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Prime Minister Boris Johnson sought to assuage concern in Northern Ireland that his Brexit deal will economically cut off the region from the rest of the U.K.
The border between Ireland and Northern Ireland dogged the divorce talks between the U.K. and the European Union for two years before Johnson effectively agreed to keep the region in the EU’s customs union and large parts of its single market. That was opposed by unionist parties, who argued the move risks creating barriers to trade between Great Britain and Northern Ireland and splitting the U.K.
“The only circumstances in which you could imagine the need for checks from GB to NI, as I have explained before, is if those goods were going on into Ireland and we had not secured -- which I hope and am confident we will -- a zero tariff, zero quota agreement with our friends and partners in the EU,” Johnson told reporters in Belfast on Monday.
Some trade experts say, even if there’s a Free Trade Agreement with the bloc, checks will be needed to ensure goods going to Northern Ireland from the rest of the U.K. meet EU standards. Brexit Secretary Steve Barclay told the House of Commons in October that “some information will be needed” on goods going to the region and there would be “targeted interventions” on goods passing in the other direction.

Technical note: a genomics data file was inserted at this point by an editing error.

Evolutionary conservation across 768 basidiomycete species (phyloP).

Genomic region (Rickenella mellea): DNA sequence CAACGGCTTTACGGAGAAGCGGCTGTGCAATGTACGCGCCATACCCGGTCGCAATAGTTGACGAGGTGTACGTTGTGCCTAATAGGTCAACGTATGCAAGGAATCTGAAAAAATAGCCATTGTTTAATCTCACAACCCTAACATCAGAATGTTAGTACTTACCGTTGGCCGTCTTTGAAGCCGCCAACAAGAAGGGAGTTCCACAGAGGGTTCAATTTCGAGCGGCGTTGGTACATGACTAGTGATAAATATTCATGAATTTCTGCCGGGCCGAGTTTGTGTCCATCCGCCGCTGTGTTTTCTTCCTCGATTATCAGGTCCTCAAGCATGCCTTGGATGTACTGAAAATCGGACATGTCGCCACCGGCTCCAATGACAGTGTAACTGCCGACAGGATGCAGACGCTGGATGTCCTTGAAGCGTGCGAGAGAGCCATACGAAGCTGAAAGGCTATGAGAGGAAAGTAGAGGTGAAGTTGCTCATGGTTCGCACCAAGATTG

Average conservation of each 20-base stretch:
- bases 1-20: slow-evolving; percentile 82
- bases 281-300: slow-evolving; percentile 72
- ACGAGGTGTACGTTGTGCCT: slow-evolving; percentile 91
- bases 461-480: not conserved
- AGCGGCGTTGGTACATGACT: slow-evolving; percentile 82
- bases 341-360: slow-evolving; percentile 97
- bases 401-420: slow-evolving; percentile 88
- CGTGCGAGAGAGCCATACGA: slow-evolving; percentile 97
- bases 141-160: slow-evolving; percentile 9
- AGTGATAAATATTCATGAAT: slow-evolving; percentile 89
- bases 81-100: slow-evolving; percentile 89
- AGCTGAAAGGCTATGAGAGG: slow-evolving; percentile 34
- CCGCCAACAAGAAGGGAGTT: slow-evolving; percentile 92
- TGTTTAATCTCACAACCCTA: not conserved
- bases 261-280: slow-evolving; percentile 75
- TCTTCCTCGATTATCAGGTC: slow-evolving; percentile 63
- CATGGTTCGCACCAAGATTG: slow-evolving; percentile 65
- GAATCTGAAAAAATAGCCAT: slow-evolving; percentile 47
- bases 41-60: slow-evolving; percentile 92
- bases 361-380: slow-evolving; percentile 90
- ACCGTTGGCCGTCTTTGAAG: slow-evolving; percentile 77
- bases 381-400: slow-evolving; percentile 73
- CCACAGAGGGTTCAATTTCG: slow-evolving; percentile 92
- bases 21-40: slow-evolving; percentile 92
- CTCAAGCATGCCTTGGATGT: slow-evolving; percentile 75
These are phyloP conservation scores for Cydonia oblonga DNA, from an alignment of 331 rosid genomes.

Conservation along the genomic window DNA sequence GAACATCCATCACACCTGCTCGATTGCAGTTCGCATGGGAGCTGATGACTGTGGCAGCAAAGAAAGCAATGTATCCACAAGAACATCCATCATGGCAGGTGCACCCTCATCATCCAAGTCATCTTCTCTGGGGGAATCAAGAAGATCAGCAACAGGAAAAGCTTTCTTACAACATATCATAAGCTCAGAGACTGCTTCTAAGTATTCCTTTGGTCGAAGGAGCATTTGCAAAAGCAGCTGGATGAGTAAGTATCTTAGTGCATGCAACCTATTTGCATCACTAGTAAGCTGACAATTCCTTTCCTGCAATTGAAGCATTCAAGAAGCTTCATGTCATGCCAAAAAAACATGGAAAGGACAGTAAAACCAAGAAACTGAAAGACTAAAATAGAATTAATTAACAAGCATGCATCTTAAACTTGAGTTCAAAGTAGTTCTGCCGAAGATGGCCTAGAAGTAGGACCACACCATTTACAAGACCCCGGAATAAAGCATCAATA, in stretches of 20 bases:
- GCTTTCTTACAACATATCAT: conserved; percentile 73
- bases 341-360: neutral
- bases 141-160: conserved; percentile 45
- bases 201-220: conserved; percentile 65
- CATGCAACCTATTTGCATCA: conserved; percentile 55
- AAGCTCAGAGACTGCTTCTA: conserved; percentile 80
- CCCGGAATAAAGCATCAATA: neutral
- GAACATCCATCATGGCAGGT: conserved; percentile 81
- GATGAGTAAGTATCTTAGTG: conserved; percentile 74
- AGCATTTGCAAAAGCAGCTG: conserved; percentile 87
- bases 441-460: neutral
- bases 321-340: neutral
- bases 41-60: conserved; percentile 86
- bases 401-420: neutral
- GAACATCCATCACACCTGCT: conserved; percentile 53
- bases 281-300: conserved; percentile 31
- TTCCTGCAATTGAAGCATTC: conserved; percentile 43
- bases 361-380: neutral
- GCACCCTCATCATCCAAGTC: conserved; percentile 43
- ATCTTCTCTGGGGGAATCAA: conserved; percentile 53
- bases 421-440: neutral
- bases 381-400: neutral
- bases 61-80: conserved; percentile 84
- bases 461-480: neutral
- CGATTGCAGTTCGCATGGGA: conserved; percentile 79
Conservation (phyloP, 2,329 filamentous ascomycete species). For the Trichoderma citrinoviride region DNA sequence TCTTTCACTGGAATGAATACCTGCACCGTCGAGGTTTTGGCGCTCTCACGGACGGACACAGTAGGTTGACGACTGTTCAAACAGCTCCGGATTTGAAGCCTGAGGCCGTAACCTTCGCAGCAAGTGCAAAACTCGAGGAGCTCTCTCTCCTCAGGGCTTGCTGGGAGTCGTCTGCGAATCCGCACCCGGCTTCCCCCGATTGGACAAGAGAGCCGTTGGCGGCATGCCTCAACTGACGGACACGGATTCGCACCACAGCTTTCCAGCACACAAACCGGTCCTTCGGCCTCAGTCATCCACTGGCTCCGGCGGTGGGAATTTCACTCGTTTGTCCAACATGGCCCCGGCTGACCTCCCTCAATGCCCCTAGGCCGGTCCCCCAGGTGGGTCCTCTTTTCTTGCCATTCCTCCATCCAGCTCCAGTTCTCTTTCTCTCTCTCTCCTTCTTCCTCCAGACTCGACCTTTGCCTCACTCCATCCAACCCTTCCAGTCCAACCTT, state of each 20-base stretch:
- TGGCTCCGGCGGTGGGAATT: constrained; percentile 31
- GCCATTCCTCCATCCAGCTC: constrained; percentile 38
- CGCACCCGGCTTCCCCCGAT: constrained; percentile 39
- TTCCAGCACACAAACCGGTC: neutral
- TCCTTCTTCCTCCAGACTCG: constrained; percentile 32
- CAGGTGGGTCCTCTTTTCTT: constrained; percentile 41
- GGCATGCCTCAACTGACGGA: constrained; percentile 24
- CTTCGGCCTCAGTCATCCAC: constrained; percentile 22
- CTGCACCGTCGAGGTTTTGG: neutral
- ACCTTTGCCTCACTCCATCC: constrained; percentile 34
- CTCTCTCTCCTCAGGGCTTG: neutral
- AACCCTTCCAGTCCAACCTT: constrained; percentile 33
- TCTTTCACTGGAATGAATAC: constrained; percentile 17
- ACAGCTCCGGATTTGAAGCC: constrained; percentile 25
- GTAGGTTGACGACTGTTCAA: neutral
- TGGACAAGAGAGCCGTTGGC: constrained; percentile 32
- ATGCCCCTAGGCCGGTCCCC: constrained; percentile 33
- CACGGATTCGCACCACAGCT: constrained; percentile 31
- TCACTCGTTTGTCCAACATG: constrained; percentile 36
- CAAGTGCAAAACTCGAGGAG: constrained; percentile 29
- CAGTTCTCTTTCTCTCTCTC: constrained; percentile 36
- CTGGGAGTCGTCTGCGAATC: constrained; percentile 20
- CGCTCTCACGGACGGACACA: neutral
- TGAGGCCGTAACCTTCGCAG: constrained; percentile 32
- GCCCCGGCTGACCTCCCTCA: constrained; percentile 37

Johnson was in Northern Ireland to meet with the leaders of the power-sharing executive, which was restored over the weekend after three years of deadlock. The assembly will regularly have a vote on the Brexit arrangements Johnson negotiated for Northern Ireland, with the first ballot in Belfast set for four years after the end of the transition period.
“The arrangements that we have put in place under the Northern Ireland protocol automatically evaporate after 4 years unless the assembly decides that they want to protract them,” Johnson said. “So there are plenty of protections for Northern Irish business, farmers and others.”
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